While the site topic is the venomous snakes of the Eastern United States we also have information on all of the venomous snakes found in the United States from Rattlesnakes (Crotalus)to the lone Sea Snake (Yellow-Bellied Sea Snake) you can learn about them and also learn to identify them to better avoid them in the wild.
People occasionally encounter snakes around the home, workplace, or in their local enviroment and wonder what to do about the snakes and whether they are dangerous. In most cases, the snakes are the harmless types such as gartersnakes, ratsnakes, or watersnakes.
Knowledge about snakes is helpful in understanding how to handle situations where they are encountered. Consider purchasing a good field guide and reviewing books at libraries to help sharpen your indentification skills. Both are a good way to learn about snakes and how to indentify them. Another good way is to visit your local zoo and nature museums.
Some snakes are protected by federal and/or state laws. Some are on the endangered or threatened species lists and some are just rare in the wild. These list change periodically, so if you are unsure, please contact your local conservation office. Even if the snake is not protected, it is best if you just leave it alone when they are not causing a problem.
Remember to stay a safe distance from the snake. Snakes usually strike about 1/2 their body length, but they can strike farther. You also don't want to trip and fall on the snake.
80% of all snake bites occur when someone tries to catch or kill a snake. The safest thing you can do if you see a snake is to leave it alone. (It's probably protected by law anyway.)
85% of all snake bites in the United States occur on the hand and forearm. 50% involve a victim under the age of 20. 70% of bites in the United States involve alcohol consumption.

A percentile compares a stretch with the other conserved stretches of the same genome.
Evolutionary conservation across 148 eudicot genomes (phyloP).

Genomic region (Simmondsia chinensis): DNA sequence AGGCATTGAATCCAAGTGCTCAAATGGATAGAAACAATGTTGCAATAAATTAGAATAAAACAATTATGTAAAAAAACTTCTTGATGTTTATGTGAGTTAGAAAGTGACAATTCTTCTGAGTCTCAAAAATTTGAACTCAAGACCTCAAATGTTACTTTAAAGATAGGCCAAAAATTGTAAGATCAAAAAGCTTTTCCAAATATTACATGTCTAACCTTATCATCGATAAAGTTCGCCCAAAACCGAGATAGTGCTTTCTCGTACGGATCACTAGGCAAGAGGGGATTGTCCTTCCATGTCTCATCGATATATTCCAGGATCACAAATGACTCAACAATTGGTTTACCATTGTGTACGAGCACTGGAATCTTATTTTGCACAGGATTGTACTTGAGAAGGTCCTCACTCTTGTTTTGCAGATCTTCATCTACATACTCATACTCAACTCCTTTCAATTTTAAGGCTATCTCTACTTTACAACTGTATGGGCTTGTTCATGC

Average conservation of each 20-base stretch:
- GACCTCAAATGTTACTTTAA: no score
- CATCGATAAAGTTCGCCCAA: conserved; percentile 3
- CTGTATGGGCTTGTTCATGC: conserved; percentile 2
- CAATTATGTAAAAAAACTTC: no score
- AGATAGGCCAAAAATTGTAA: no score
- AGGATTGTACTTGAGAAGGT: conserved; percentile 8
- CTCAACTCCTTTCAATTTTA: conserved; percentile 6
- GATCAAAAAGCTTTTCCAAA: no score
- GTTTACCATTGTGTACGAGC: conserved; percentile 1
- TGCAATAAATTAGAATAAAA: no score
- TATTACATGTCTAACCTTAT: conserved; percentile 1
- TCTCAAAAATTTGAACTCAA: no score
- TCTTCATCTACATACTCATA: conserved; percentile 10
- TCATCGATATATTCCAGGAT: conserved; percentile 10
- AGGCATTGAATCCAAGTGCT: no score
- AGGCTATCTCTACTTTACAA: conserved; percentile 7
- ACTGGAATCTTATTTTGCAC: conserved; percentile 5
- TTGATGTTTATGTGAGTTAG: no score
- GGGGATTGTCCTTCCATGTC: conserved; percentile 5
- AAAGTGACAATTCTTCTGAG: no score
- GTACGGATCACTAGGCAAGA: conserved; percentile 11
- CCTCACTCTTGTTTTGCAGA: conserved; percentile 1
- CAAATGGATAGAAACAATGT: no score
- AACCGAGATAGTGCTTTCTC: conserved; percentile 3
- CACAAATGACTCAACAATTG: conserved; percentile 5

If you have a snake in your yard, call someone trained in their removal or stand at a safe distance and spray it with a garden hose. Snakes hate that and will leave quickly.
Step on logs rather than over them. Snakes coil beside logs in the "Reinert Posture" and might mistake your leg for a predator or prey.
Watch where you put your hands and feet. Do not reach under boards with your fingers.
Snakes can be handled safely with proper tools and training, but do NOT risk trying to handle venomous snakes if you have not been professionally trained. There are things that no website can teach you about handling venomous snakes safely.
You can minimize the appeal of your yard to a snake by 1. cutting the grass, 2. picking up debris, and 3. Controlling rodents. If there is no food or shelter the snake will soon leave for better hunting grounds.
The safest thing to do if you see a snake is to LEAVE IT ALONE
Do remain calm - Remember that there is an excellent chance for survival, and in most cases there is plenty of time.
Do suck and squeeze - as much venom as possible directly from the wound. Venom is protein and can be taken orally with no ill effects.
Don't cut the wound - This almost always causes more damage than it's worth.
Don't use a tourniquet - This isolates the venom in a small area and causes the digestive enzymes in the venom to concentrate the damage.